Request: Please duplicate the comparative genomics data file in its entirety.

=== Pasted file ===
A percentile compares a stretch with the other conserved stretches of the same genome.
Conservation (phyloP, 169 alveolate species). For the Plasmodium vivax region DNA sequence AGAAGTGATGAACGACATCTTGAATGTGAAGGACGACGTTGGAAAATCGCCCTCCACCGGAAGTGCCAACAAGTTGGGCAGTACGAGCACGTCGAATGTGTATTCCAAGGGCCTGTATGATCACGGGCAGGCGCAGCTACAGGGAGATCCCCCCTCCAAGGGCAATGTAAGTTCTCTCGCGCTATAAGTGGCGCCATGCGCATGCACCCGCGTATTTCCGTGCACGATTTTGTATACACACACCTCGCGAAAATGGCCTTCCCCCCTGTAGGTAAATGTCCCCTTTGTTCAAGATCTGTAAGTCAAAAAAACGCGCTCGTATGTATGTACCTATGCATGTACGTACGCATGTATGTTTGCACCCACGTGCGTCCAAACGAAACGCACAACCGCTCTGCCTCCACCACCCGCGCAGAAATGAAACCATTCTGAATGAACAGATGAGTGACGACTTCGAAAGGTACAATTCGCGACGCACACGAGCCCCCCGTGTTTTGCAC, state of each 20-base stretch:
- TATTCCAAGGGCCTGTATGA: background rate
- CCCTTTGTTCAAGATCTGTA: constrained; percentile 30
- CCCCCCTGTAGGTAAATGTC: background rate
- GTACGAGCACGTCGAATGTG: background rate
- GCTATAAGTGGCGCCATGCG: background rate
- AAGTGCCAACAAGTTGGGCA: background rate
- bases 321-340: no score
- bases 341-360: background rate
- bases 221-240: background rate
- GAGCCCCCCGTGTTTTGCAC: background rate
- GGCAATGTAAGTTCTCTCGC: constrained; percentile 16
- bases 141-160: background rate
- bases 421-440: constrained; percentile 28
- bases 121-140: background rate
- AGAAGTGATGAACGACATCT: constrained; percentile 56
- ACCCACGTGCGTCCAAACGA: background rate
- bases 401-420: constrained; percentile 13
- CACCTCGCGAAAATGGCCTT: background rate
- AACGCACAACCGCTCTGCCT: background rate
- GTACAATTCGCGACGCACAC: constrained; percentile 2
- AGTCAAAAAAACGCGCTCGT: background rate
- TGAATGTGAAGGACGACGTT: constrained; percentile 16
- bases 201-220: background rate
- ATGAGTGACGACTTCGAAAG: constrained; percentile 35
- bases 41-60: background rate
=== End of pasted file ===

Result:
A percentile compares a stretch with the other conserved stretches of the same genome.
Conservation (phyloP, 169 alveolate species). For the Plasmodium vivax region DNA sequence AGAAGTGATGAACGACATCTTGAATGTGAAGGACGACGTTGGAAAATCGCCCTCCACCGGAAGTGCCAACAAGTTGGGCAGTACGAGCACGTCGAATGTGTATTCCAAGGGCCTGTATGATCACGGGCAGGCGCAGCTACAGGGAGATCCCCCCTCCAAGGGCAATGTAAGTTCTCTCGCGCTATAAGTGGCGCCATGCGCATGCACCCGCGTATTTCCGTGCACGATTTTGTATACACACACCTCGCGAAAATGGCCTTCCCCCCTGTAGGTAAATGTCCCCTTTGTTCAAGATCTGTAAGTCAAAAAAACGCGCTCGTATGTATGTACCTATGCATGTACGTACGCATGTATGTTTGCACCCACGTGCGTCCAAACGAAACGCACAACCGCTCTGCCTCCACCACCCGCGCAGAAATGAAACCATTCTGAATGAACAGATGAGTGACGACTTCGAAAGGTACAATTCGCGACGCACACGAGCCCCCCGTGTTTTGCAC, state of each 20-base stretch:
- TATTCCAAGGGCCTGTATGA: background rate
- CCCTTTGTTCAAGATCTGTA: constrained; percentile 30
- CCCCCCTGTAGGTAAATGTC: background rate
- GTACGAGCACGTCGAATGTG: background rate
- GCTATAAGTGGCGCCATGCG: background rate
- AAGTGCCAACAAGTTGGGCA: background rate
- bases 321-340: no score
- bases 341-360: background rate
- bases 221-240: background rate
- GAGCCCCCCGTGTTTTGCAC: background rate
- GGCAATGTAAGTTCTCTCGC: constrained; percentile 16
- bases 141-160: background rate
- bases 421-440: constrained; percentile 28
- bases 121-140: background rate
- AGAAGTGATGAACGACATCT: constrained; percentile 56
- ACCCACGTGCGTCCAAACGA: background rate
- bases 401-420: constrained; percentile 13
- CACCTCGCGAAAATGGCCTT: background rate
- AACGCACAACCGCTCTGCCT: background rate
- GTACAATTCGCGACGCACAC: constrained; percentile 2
- AGTCAAAAAAACGCGCTCGT: background rate
- TGAATGTGAAGGACGACGTT: constrained; percentile 16
- bases 201-220: background rate
- ATGAGTGACGACTTCGAAAG: constrained; percentile 35
- bases 41-60: background rate